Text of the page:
Sarah Roesink - Family Album on Tim's flickr

From the opposite perspective Mayuko Sakisaka on the product design BA made a piece called Please keep my secrets, a secure (and beautiful) printer for printing and storing text messages from one’s boyfriend.

Mayuko Sakisaka - Please keep my secrets on Tim's flickr

Storytelling was picked up again Aris Tsoutsas in his project On The Riverside. But this was almost the opposite of a digital project – the cover sheet was rendered onto a large sheet of rusty iron!

Aris Tsoutsas - On The Riverside - Ironwork on Tim's flickr


At the MA in Communications Design I was hoping to see more ‘physical computing’ than I did. That said the two projects that I did see with a strong ‘craft’ bent were two of my favourites of the whole day. In “Printed Matter” Evelin Kasikov had embroidered fonts and other design experiments onto card with cross-stitch. She had letters, colour charts, and pixelated phrases. The result was a wonderful evocation of the contrast between the digital and the slower crafts.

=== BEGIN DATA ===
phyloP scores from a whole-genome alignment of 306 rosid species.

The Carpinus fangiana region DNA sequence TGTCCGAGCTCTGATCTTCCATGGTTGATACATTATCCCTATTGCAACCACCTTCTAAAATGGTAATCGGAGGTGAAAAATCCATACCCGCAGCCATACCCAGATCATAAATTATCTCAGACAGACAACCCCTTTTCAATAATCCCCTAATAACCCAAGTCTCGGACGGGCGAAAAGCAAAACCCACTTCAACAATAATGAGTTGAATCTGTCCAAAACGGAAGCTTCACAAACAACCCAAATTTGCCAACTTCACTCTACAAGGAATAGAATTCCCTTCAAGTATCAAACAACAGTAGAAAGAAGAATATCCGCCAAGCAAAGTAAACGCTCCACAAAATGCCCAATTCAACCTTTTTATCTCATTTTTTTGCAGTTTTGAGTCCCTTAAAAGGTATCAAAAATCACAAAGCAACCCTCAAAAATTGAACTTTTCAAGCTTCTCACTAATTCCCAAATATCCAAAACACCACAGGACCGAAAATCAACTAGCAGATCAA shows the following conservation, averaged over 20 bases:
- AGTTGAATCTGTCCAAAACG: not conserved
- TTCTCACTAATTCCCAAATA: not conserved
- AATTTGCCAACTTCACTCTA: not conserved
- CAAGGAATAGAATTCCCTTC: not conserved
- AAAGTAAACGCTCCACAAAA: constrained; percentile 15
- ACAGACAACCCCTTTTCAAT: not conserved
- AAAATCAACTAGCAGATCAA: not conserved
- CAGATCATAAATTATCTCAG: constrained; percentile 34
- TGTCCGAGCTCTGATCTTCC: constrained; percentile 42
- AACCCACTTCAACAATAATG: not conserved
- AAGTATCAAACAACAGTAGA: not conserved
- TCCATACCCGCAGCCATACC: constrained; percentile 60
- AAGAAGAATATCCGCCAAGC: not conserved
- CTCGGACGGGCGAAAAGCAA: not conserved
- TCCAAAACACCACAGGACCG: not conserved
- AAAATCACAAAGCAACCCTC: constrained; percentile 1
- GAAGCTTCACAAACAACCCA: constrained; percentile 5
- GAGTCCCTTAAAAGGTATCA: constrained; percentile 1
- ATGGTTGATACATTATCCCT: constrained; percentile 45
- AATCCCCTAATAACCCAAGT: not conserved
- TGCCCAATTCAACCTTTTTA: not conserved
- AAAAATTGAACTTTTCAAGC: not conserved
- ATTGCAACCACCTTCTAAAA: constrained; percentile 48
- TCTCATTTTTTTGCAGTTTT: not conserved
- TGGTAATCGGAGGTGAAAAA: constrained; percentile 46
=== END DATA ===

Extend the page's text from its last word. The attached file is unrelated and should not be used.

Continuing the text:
Evelin Kasikov - Printed Matter - Embroidered pixelated font on Tim's flickr

Robert Corish‘s “Audio & Visual Evolution” reminded me of several of our projects and was a real explosion of creativity. He had straightforward explorations of randomness that Tuck would have enjoyed

Robert Corish - Audio & Visual Evolution - Random repetition study 999 points 19 colours on Tim's flickr

But at the heart of the project were two machines for generating abstract sound feedback loops. He’d used MaxMSP, Arduinos and a host of other stuff to great effect.

Robert Corish - Audio & Visual Evolution - whole set-up on Tim's flickr

Robert was one of the few designers to include his commonplace book (or lab notebook, or day book, or whatever you call the notebooks we carry around) as part of his display and you can see why. His notes reminded me of Stuart’s or Richard’s, in fact he’s included his on his website, hinting towards the work Richard has done with his.

Robert Corish - Audio & Visual Evolution - Notebooks on Tim's flickr


There was so much more I could write about. Definitely worth a visit next year. One project it would be awful to sign off without mentioning was Kacper Hamilton’s Deadly Glasses. Kacper made a wine glass to represent each of the deadly sins, for example the one on sloth had a tap on the bottom and a hanging chain so one could hang it up and lie under it to drink the huge glass, drop by drop. Lust had a frosted glass ball at the end of the hollow stem so that one could drink by licking the base of the glass. Very clever and beautifully executed.

Kacper Hamilton - Deadly Glasses on Tim's flickr